2 of 2 people found the following review helpful
tell me why, there are no hooks in the sky,
This review is from: Darwin's Dangerous Idea - Evolution and the Meanings of Life. Penguin. 1995. (Paperback)
Charles Darwin's theory of natural selection is the most beautiful and captivating idea I have come across in my entire life - much more exciting than my five year old joy at seeing how high I could count or my eight year old adventures in base 12. Until I really grasped the implicatons of the theory sometime in my twenties, biology seemed much like learning ones million times table by rote. But after Darwin biology becomes exciting.
However it is not just biology that is transformed. Under the ancient view our bodies are but clothing - albeit too heavy and cumbersome - for our souls. If this view is true why do people find it so hard to be good and kind to one another - especially if that is what salvation or enlightenment require? With the pre-Darwinian mindset history is just a depressing record of failure. But when we see that the Human mind is a machine, indeed a beautiful and marvellous one, but flawed also by its evolutionary past, then Human life becomes precious, positive and joyous rather than negative - to be enjoyed rather than endured.
However I am sad to say that amongst my acquaintances and associates I am almost alone in finding evolution to be a joyous discovery of liberation. The world at large seems to divide between those who reject evolution outright, and those who accept it reluctantly but are desperately going over the fine print trying to find loopholes and get out clauses. Dennett seems to have had a similar motivation for writing this book:
"The level of hostility and ignorance about evolution that was unabashedly expressed by eminent cognitive scientists on that occaision [Dec 1989, MIT] shocked me. (In fact, it was reflecting on that meeting that persuaded me I could no longer put off writing this book."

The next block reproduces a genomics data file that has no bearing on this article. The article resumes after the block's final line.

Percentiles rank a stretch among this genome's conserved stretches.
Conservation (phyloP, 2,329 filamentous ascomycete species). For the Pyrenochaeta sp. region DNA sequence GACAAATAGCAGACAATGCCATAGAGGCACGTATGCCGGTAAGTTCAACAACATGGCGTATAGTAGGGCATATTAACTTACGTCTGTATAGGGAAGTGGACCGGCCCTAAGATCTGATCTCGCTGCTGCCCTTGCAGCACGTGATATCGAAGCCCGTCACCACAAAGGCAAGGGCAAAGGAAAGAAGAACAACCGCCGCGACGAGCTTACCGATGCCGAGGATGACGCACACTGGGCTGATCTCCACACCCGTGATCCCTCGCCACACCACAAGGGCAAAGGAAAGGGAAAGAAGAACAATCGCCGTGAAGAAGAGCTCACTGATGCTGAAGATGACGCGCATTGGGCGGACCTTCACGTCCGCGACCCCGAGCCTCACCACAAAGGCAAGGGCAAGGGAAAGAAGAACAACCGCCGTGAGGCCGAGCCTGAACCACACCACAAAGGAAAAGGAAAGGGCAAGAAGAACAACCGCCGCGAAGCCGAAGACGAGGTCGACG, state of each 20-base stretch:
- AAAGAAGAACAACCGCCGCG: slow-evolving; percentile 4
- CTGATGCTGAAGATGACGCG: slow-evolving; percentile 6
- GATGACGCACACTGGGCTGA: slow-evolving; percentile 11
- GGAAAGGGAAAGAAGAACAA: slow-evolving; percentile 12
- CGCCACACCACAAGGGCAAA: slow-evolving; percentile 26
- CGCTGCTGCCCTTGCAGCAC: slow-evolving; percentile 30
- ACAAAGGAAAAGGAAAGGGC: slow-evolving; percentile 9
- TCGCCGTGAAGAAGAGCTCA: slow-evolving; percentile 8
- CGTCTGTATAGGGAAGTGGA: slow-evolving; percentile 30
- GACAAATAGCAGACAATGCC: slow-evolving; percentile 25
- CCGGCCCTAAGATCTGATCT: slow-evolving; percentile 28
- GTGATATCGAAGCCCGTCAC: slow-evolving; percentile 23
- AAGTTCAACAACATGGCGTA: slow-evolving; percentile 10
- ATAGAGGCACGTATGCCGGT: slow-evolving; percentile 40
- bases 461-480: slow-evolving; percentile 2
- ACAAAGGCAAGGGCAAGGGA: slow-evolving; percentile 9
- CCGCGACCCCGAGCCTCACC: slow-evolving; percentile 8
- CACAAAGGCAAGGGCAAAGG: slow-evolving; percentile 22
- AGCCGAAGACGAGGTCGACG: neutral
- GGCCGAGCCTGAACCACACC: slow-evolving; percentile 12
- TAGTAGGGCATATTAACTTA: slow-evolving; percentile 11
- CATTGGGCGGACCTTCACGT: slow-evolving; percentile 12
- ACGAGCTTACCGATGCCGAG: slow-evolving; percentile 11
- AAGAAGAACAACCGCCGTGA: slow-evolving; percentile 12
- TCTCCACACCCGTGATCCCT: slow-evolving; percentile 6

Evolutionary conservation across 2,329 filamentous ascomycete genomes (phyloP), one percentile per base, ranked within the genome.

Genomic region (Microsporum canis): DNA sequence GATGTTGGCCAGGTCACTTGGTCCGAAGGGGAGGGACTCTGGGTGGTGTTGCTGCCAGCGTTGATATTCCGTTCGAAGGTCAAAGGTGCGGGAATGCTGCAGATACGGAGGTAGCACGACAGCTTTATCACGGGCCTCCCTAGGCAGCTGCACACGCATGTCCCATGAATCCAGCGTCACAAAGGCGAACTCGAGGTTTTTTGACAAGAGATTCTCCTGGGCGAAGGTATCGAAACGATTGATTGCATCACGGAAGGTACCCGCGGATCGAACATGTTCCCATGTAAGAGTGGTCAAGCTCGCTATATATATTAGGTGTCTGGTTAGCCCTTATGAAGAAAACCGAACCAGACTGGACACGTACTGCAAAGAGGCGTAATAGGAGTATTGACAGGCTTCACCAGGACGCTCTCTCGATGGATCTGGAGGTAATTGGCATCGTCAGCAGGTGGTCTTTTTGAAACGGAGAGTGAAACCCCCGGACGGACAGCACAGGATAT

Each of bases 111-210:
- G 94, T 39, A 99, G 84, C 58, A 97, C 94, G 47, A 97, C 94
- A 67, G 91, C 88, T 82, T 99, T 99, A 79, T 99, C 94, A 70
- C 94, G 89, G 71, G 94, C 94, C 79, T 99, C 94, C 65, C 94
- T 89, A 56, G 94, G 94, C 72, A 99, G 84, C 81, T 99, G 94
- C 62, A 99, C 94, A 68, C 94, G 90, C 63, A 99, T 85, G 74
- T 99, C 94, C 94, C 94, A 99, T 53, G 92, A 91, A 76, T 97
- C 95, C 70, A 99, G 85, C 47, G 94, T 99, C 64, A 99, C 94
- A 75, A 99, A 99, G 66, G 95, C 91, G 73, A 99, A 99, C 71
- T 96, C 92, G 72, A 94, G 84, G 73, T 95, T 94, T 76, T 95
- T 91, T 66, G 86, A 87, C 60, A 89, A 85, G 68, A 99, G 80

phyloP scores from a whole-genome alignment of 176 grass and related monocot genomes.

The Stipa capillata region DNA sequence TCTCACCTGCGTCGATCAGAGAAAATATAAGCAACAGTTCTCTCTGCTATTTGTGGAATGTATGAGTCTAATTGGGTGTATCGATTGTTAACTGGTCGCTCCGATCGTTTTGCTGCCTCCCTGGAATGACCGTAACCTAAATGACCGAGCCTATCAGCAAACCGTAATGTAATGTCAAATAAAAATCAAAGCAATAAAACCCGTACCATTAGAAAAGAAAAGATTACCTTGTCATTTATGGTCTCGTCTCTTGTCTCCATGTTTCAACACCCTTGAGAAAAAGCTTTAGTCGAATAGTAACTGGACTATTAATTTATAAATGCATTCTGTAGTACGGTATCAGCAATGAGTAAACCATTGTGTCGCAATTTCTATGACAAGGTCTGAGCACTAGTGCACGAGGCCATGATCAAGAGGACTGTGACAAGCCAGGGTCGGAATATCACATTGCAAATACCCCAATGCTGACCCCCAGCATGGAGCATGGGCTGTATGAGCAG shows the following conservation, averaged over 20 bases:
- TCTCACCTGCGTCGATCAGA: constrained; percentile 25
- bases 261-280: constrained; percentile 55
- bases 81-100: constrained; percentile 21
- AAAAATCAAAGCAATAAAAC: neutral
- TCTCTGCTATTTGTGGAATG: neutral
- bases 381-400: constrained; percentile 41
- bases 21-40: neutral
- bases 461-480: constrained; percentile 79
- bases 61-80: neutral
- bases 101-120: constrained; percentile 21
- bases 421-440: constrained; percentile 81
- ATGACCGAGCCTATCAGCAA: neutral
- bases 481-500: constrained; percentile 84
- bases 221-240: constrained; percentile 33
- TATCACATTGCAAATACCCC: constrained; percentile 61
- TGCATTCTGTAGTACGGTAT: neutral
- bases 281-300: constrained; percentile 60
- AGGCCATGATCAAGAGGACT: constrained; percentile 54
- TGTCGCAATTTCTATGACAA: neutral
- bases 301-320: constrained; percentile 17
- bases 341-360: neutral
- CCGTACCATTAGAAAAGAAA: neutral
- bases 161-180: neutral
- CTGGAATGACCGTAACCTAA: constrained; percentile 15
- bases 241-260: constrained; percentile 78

The key move in the book is the pair of contrasting metaphors: "skyhooks" and "cranes". Natural selection, sex and the eukaryotic nucleus are all cranes. Divine intervention would be a skyhook, but so was the "vital force" that was once thought to separate biology from chemistry.
In this terminology reductionism is characterised as explaining one layer of science in terms of lower levels using cranes but no skyhooks. Given that it is often taken for granted that reductionism is a bad thing, it seems Dennett has hit on something here - people seem to feel that only skyhooks can give meaning to life. On the other hand Dennett, concedes reductionism can go too far. An example would Skinner's behaviourism which brought real progress, but Skinner went too far even trying to explain morality in behaviouristic terms.
Having set up the terminology and some other background, the book becomes a careful crane-skyhook analysis of the battlefields of contemporary biology (or other fields touched by Darwin's theory): the origins of life; how gradual is evolution; gene centrism; origins of consciousness; the origins of morality and so on. For each issue Dennett shows how the new-Darwinian synthesis explains (or would most likely explain for say the origins of life) the issue and how at some point some writer or other has attempted to attack the theory - and how they failed.
The most interesting case is surely Stephen Jay Gould, ironically generally regarded as the greatest American evolutionist. He claimed to be combatting "Darwinian fundamentalism". [My memory is admittedly vague but I seem to recall that the first time I came across the theory of evolution was a full-spread newspaper article my Dad was reading describing how evolution had been replaced by punctuated equilibrium.] With regards to punctuated equilibrium most of the claims disappeared once you get the time scales correct. What remains is implicit in the theory of allopatric speciation and can be traced back to Darwin himself.
The book ends with some reflections on how the thinking person should relate to religion.
So what are we left with? People's (even atheists' and scientist's) yearning for skyhooks seems to suggest that they feel Darwin destroyed the meaning of life. I can remember a time when I might have felt that, but the more I learn about the theory of evolution the more precious and exciting life actually becomes for me.
Oh and this is a careful but controversial book, one well worth reading. But I wish it offered more insight into the psychology of skyhook-yearning.